Thursday, September 17, 2009

Progress With Iran?

Obama has continued the Bush carrot and stick policy in regard to Iran.  Thus, yet another deadline for stopping the production of nuclear bombs is fast approaching.  This time could be different.

As Tom Friedman so aptly tells us, the collapse in the price of oil has made and will continue to make life difficult for Iranian leaders. Their ability to dictate to the people is compromised when their ability to dole petro-dollars declines.

Huge oil discoveries off the coast of Brazil,  in the Gulf of Mexico and along the western coast of Africa portend further oil price declines.  Dramatic increases in auto mileage regulations portend significantly lower demand. Success in tapping huge, yes indeed monstrous, US natural gas reserves gives the US the option of converting at least a portion of our "transportation grid" from gasoline to natural gas. The downward pressure exerted on the price of gasoline will be commensurate with the speed at which natural gas is substituted for oil (industrial use is the most flexible).  The bidding scramble by the US, Russia, Japan, France and South Korea to build a 30 billion dollar nuclear power facility for Iran's neighbor has made Iran green, red and blue with envy.  As the massive nuclear power program in China and its massive electric vehicle program (mostly scooters) grows, the substitution of nuclear power for oil will be substantial.    

On October 1, 2009, negotiators from the US, UK, France, Germany, China and Russia will meet with Iranian negotiators in Turkey. A month ago, it was clear that Russia and China were not ready to vote for new extremely tough sanctions on Iran. Maybe the situation has changed.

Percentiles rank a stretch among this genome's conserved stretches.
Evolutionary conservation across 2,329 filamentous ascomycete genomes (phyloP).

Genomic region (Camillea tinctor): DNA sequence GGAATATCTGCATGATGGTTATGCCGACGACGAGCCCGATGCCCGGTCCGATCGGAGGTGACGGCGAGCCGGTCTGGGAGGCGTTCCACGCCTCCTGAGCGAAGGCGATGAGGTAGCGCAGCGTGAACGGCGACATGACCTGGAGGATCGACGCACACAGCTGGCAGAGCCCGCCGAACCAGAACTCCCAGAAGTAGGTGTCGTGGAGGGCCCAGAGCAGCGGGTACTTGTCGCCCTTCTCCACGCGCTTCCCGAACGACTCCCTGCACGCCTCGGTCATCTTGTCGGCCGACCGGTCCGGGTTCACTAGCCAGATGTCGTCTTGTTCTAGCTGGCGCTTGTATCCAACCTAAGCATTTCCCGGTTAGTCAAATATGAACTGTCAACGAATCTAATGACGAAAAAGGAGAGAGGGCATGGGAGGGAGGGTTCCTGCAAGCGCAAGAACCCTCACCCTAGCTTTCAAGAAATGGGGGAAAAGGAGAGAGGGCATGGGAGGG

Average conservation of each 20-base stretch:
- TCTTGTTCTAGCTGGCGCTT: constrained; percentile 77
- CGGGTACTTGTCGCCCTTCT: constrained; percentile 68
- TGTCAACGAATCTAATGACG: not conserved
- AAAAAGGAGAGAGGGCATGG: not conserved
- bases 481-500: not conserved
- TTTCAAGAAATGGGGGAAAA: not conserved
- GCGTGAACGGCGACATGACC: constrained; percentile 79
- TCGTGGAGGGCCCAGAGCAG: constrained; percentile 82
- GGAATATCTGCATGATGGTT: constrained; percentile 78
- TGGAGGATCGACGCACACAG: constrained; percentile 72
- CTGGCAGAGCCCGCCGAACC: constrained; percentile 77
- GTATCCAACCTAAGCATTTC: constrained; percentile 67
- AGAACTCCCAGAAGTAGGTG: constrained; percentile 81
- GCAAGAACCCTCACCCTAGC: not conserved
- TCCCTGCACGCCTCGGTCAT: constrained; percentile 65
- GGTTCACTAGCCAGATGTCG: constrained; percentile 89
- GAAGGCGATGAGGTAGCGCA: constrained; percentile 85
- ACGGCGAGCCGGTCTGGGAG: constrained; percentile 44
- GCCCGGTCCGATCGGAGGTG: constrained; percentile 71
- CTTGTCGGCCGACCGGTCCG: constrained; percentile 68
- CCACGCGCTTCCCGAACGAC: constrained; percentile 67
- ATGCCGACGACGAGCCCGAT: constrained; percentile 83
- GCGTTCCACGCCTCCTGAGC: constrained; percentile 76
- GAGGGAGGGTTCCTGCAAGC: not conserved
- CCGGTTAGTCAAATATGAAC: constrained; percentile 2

Last week, Obama threw a bone to his labor union friends. He slapped a 35% tariff on tires from China. This tariff increases the bargaining power of unions, sweetens the prospects for more campaign donations to Obama and punishes the poor in America who buy low-end tires. The price of these tires will go up.  But, for how long?

Obama did not apply tariffs to tires from Brazil, Indonesia and Mexico.  Goodyear and Cooper certainly did not ask for these sanctions. Indeed, these companies will undoubtedly shift production from China to factories in other countries. There will be a short term cost to Goodyear and Cooper, the value of their investment in China has been reduced, but they will recover and tires from the other low cost producing countries will eventually be sold at only a small increase in price.

Today, Obama announced that he will not deploy an anti-ballistic missile shield in Eastern Europe.  Obama has thrown a huge bone to Russia! Do you suppose Obama got anything in trade?  Bush did not decide to build the anti-ballistic system in Eastern Europe until after negotiations with Iran fell through. In other words, the threat of building the system in Eastern Europe has, from the start, been a bargaining chip. Clearly the US has not been happy with the foot dragging Russia has done in regard to solving the "Iranian problem".  

Obviously, I am not party to the on-going talks. My guess as to reason for the tariff on tires and the change in policy in regard to ballistic missiles is only speculation. However, when one looks at international events as if they were part of a jig-saw puzzle, the timing of these moves just prior to the Iranian sanction deadline suggests that the two bones to China and to Russia are connected with the negotiations.

Afghanistan sits at the international cross road between the west and the east. During the last three thousand years it has been invaded by everyone from Persians to Alexander the Great to Mongols to Russians.  For decades it served as the dividing line between great empires, for example it was a buffer state between the Russian Empire and the Great Britain Empire. It's position as a land locked mountainous territory makes it economically poor, but a great hideout for terrorist.  Politicians suggest that Afghanistan is the key to the long terrorism war, but, in truth, if the terrorist were not "paid to play" they would not endure the rigors of Afghanistan.